When it comes to losing weight or reducing body fat, it’s generally accepted that one has to eat fewer calories than he or she burns each day. One great way to know how much you're eating is by tracking your calories. As a beginner, this is a good practice... but you don't have to do it forever.
Try incorporating these behavior changes into your routine one at a time to create healthy eating habits that will help you achieve and maintain a healthy weight. These simple changes can help you improve your nutrition without the stress of math or constant deprivation.
1. Slow Down Your Eating
It can take 20 minutes or more for stretch receptors in your stomach and hormonal signals from your small intestines to signal to you that you are feeling full. Giving your body time to let you know that you are satisfied is an easy way to reduce how many calories you consume in a given meal.
Stop racing through meal times by incorporating strategies that slow you down. You can try:
- Putting down your utensils between bites of food
- Creating a halfway point in your meal and taking a break from eating when you get to it
- Setting a timer or stopwatch so you have some feedback on how much time you’ve taken to eat
2. Decrease Distractions
Multitasking while eating with activities such as watching television, working or scrolling social media can make it more difficult to recognize how much you’ve eaten. It can also reduce how full or satiated you feel from a meal. People who eat with distractions tend to feel hungrier and eat more later.
Turning off distractions and focusing on enjoying your meal is a helpful way to reduce your caloric intake and still feel more satisfied. Getting rid of screens and other distractions during meals is an easy way to change your environment to better support your healthy eating.
3. Avoid Eating From Large Packages
Interestingly, when people eat out of large packages it makes it much more difficult to realize how much is actually being consumed. Instead of eating foods directly from large containers, try eating only from bowls and plates.
This requires you to choose your portion size before you start eating. You can also prep your serving sizes in advance by portioning foods into single-serving containers immediately when you get home from purchasing them. These simple behavior changes make it much easier to avoid overeating certain types of foods.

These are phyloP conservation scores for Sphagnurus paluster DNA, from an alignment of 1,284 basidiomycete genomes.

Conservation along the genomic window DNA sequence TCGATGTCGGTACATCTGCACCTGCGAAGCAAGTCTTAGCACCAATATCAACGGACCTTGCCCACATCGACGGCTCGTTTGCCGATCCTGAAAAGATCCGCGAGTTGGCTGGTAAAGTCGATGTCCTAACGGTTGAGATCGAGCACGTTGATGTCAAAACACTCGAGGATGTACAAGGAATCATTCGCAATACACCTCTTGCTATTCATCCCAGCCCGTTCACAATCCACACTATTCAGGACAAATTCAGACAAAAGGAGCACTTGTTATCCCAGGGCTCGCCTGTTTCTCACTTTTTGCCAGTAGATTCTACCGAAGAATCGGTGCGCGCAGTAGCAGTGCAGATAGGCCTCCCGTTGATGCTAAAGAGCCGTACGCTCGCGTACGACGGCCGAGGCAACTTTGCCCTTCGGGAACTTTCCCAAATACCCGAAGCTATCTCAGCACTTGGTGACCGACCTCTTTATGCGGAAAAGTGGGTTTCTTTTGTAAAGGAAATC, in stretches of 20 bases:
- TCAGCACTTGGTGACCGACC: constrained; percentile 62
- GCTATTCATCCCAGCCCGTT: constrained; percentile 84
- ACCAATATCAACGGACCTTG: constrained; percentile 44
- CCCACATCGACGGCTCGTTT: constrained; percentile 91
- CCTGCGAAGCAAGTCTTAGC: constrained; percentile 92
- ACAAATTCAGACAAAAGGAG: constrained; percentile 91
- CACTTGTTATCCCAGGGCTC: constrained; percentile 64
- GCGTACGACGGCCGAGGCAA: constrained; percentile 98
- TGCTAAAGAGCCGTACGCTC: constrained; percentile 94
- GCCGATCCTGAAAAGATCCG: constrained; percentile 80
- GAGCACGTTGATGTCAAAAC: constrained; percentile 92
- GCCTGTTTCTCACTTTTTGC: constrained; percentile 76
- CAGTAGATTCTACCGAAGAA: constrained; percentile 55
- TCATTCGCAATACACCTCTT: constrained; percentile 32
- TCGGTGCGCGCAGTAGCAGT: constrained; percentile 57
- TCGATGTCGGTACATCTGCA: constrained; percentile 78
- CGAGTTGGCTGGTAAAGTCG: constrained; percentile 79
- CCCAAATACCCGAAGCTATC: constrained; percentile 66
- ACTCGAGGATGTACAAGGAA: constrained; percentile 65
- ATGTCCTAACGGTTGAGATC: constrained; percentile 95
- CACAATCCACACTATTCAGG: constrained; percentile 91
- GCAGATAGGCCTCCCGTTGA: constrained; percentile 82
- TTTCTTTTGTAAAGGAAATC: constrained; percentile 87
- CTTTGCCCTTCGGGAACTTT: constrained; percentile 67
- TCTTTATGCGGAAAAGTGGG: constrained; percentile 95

4. Drink More Water
Drinking plenty of water not only improves our health and fitness, it can also be a useful tool for reducing the amount of calories consumed. Being thirsty can easily be confused with feelings of hunger. Drinking a glass of water before eating snacks or meals may help you realize that you aren’t as hungry as you may have thought.
Additionally, drinking water with meals can also help slow down meals and stimulate the stretch receptors in the stomach, which help to signal that you are feeling full. Finally, if you are accustomed to drinking beverages with calories, swapping some or all of them with water can help decrease caloric intake.
5. Sleep More
Getting enough sleep doesn’t just improve recovery for workouts. It also helps regulate the hormones responsible for feelings of hunger and satiety. Leptin and ghrelin are both disrupted when you don’t get enough sleep, which may result in increased hunger and decreased feelings of satiety.
You can improve your sleep habits by adopting specific times to go to bed and wake consistently each day. In the evening, create a specific routine to follow, including dimming the lights and turning off screens to help you wind down. Reducing caffeine consumption after noon can also help you get to sleep easier.
Focusing on behavior changes that help you sleep better can help you make better food decisions and feel more satisfied with your healthy eating each day.
Improving nutrition and maintaining a healthy weight doesn’t have to exclusively be about planning meals and counting calories. The most sustainable behavior changes help you to consistently control your intake and feel satisfied without creating additional stress or deprivation.
Try practicing one of these habits at a time to start improving your eating without constant calorie counting.
Source: Brian Tabor